Dansai Bunri no Crime Edge
Composer: Yasuharu Takanashi
Synopsis: Kiri Haimura is obsessed with cutting hair and when he gets lost one day, he comes across a formidable foe in the form of Iwai Mushanokouji’s locks which cannot be cut by normal scissors. But as Kiri finds out, the scissors he packs are anything but normal as they effortlessly slice through Iwai’s hair, bringing her much happiness but also much darkness into the world.
Thoughts: It’s been awhile since I’ve heard a Takanishi score that isn’t Fairy Tail or PreCure and I’m glad for that. The music in Dansai Bunri no Crime Edge has been a mixed set of moods with the beginning of the episode packing a more light-hearted affair that’s whimsical and joyful with a smattering of regality about it. But as the story unfolds, Takanishi’s score descends into eerier fare, fitting, given the excellent work he did with Shiki’s soundtrack. With lonely piano solos building up some delicious tension (for what it’s worth, it’s some of the better tension-y pieces I’ve heard this year), followed by some strings to augment that loneliness further to set up for a dose of good ol’ heartfelt tragedy, I expect to see Takanashi deliver once more with a riveting score for a less-than-riveting (at least to me) anime.
Hataraku Maou-samaHataraku Maou-sama!
Composer: Ryosuke Nakanishi
Synopsis: After being defeated by the Hero in the battle for Ente Isla, the Demon Lord Satan takes refuge in modern-day Japan along with his faithful general Alsiel. Unfortunately, magic is near-non-existent in this world and so, the two must find some way to restore their powers. Until then, to make ends meet, Satan finds himself working judiciously as a crew member at a local fast food joint while Alsiel snoops around in the library to research how to work magic in this strange new land. Little did they know that the Hero followed them to Japan and hilarity ensues when they encounter each other.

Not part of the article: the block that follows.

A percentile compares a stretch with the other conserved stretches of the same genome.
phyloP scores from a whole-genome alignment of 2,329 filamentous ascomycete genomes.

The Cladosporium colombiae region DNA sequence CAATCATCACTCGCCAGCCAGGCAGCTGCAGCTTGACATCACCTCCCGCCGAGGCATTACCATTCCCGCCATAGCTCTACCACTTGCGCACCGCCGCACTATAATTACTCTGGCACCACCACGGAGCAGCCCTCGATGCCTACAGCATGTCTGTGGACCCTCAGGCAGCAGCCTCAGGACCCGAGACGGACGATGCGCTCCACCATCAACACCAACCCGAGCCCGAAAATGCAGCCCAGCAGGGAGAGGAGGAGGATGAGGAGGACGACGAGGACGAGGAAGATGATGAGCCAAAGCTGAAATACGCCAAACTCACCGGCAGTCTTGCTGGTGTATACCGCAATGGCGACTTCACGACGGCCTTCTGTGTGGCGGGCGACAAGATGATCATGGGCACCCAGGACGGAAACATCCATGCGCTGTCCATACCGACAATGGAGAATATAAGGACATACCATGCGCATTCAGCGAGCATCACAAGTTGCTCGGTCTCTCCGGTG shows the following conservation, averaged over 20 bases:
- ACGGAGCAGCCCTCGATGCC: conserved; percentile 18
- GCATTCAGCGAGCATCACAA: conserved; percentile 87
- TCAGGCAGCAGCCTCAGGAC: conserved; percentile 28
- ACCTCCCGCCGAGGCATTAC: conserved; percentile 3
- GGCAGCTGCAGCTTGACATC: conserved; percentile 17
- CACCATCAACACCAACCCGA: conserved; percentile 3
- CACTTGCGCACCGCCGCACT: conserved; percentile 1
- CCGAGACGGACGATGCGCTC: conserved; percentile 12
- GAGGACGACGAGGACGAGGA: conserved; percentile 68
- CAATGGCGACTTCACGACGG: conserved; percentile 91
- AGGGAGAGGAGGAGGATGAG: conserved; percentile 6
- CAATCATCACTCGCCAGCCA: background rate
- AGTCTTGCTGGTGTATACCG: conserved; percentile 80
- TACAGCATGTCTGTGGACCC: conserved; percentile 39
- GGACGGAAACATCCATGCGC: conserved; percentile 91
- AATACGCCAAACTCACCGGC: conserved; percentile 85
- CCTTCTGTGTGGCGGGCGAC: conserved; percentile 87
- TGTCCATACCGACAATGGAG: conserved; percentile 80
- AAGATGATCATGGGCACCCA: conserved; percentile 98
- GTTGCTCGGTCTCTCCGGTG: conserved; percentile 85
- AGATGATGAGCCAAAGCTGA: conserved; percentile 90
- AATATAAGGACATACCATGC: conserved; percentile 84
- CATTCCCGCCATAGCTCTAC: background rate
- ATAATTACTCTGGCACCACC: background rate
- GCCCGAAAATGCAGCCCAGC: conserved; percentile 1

Thoughts: Ryosuke Nakanishi’s anime credits are pretty thin on the whole and even if the start of the first episode has promising fare like dark, ominous tracks that hang overhead with its ponderous choral sections, nothing else really sticks out from the drone of urban indifference. The pieces that play during the comedic sections are less than enthralling, which isn’t a bad thing, but when I stick to this series (which I will), it’ll most certainly be for the amusement value and not for the music.

Devil Survivor 2
Composer: Kotaro Nakagawa
Synopsis: Daichi Shijima persuades his friend Hibiki Kuze to try out a new mobile app called Nicaea, which shows faces of people who are about to die. Sure enough, both boys’ faces are shown as being the next victims and sure enough that comes true when a subway derails and falls on top of them. But somehow, the app gives them a second chance at life, and they awake to find that the world is now under attack by demons but that they too can summon demons to defend themselves and the world around them.